While it's true that, according to McAfee Inc.'s latest computer virus count, the number of known viruses has reached...
By submitting your personal information, you agree that TechTarget and its partners may contact you regarding relevant content, products and special offers.
an all-time high, the number has been increasing rapidly for the last couple years, frequently breaking records. Unfortunately, the overall number does matter because, typically, each sample requires some sort of analysis by the antimalware industry, followed by updated signatures for detection that must be sent to customers. Antimalware vendors are having a hard time keeping up with the malware increase, as it is difficult to create and push out updates to all customers in a timely manner.
Along with the drastic increase in the number of unique malware specimens identified, there have also been advancements in the effectiveness of malware at bypassing antimalware software and of monetizing the informavc tion it exploits.
The rapid rise in the number of unique malware, coupled with advances in malware sophistication, does necessitate investments in additional defenses. Some antimalware vendors are adding additional capabilities like centralized management to their core products , and some are releasing add-on products to incorporate reputation-based detection, which gauges whether an application or service is commonly used and therefore likely to be safe, or cloud-augmented detection , which can speed up detection and utilize fewer client resources.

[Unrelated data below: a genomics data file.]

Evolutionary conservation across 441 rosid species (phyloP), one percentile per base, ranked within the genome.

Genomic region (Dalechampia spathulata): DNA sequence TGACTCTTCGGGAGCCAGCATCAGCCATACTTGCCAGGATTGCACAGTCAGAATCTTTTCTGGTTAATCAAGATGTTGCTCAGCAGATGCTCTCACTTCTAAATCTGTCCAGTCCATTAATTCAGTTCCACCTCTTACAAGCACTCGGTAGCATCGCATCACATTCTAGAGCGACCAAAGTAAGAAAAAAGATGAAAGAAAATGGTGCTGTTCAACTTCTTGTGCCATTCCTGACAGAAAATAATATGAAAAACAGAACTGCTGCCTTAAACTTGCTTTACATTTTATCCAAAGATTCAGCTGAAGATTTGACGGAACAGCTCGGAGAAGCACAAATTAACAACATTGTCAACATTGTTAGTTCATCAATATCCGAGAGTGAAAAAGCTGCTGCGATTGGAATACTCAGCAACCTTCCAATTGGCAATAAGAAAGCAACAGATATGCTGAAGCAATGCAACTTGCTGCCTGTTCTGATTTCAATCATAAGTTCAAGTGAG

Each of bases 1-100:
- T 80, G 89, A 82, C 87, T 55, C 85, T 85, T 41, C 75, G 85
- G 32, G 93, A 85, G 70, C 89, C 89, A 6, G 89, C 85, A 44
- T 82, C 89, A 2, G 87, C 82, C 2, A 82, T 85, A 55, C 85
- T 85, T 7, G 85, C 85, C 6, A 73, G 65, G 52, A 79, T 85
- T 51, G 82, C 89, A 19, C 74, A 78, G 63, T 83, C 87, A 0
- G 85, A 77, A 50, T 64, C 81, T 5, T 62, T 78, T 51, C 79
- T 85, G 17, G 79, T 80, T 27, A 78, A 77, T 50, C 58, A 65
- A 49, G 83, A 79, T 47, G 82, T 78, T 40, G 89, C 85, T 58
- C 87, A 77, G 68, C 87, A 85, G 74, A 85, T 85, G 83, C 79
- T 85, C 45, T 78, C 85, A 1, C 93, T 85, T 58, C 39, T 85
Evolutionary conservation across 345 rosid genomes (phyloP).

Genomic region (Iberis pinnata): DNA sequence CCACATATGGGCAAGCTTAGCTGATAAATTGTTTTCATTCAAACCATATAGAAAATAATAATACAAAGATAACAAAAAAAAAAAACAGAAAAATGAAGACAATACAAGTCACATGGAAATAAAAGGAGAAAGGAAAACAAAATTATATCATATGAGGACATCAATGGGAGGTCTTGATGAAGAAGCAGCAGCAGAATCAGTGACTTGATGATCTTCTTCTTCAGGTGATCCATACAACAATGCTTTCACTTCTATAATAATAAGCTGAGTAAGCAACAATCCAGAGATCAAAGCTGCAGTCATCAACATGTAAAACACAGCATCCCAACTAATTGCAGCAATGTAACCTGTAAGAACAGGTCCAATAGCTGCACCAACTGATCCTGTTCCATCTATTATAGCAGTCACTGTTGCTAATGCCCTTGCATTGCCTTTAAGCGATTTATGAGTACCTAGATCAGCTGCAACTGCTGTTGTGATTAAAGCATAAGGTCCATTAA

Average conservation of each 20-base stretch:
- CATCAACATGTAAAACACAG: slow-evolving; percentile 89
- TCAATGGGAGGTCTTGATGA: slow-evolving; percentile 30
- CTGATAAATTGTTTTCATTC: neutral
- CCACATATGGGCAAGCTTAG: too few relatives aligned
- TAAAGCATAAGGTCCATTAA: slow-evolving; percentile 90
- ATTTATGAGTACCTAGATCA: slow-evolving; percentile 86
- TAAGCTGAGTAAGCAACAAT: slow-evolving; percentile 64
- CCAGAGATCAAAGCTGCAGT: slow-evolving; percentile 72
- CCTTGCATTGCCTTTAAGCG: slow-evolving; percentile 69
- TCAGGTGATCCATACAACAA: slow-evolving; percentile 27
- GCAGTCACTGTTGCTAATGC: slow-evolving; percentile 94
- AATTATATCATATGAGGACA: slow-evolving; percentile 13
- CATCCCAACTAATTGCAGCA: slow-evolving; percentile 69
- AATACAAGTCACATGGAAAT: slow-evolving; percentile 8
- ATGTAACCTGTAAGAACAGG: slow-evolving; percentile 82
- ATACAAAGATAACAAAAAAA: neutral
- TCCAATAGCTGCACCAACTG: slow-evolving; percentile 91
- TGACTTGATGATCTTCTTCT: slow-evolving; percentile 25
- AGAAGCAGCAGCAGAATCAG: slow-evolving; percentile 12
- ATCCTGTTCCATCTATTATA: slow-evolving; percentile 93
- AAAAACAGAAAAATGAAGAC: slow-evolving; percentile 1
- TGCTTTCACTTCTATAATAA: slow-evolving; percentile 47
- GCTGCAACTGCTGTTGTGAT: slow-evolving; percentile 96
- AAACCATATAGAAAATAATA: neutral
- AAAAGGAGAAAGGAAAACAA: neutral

In response, some companies are investing in application whitelisting technologies and making concerted efforts to harden their systems to decrease their vulnerability to malware. Along with these client-based protections, there have been advances in network-based protections that add a tool to prevent malware from infecting systems by identifying malicious code when it is downloaded and blocking it. Using both approaches will help provide defense-in-depth to protect your network and client systems.
Dig Deeper on Security Industry Market Trends, Predictions and Forecasts
Related Q&A from Nick Lewis
An HTTPS session with a reused nonce is vulnerable to the Forbidden attack. Expert Nick Lewis explains how the attack works, and how to properly ...continue reading
The Irongate malware has been discovered to have similar functionality to Stuxnet. Expert Nick Lewis explains how enterprises can protect their ICS ...continue reading
APT groups have been continuously exploiting a flaw in Microsoft Office, despite it having been patched. Expert Nick Lewis explains how these attacks...continue reading
Have a question for an expert?
Please add a title for your question
Get answers from a TechTarget expert on whatever's puzzling you.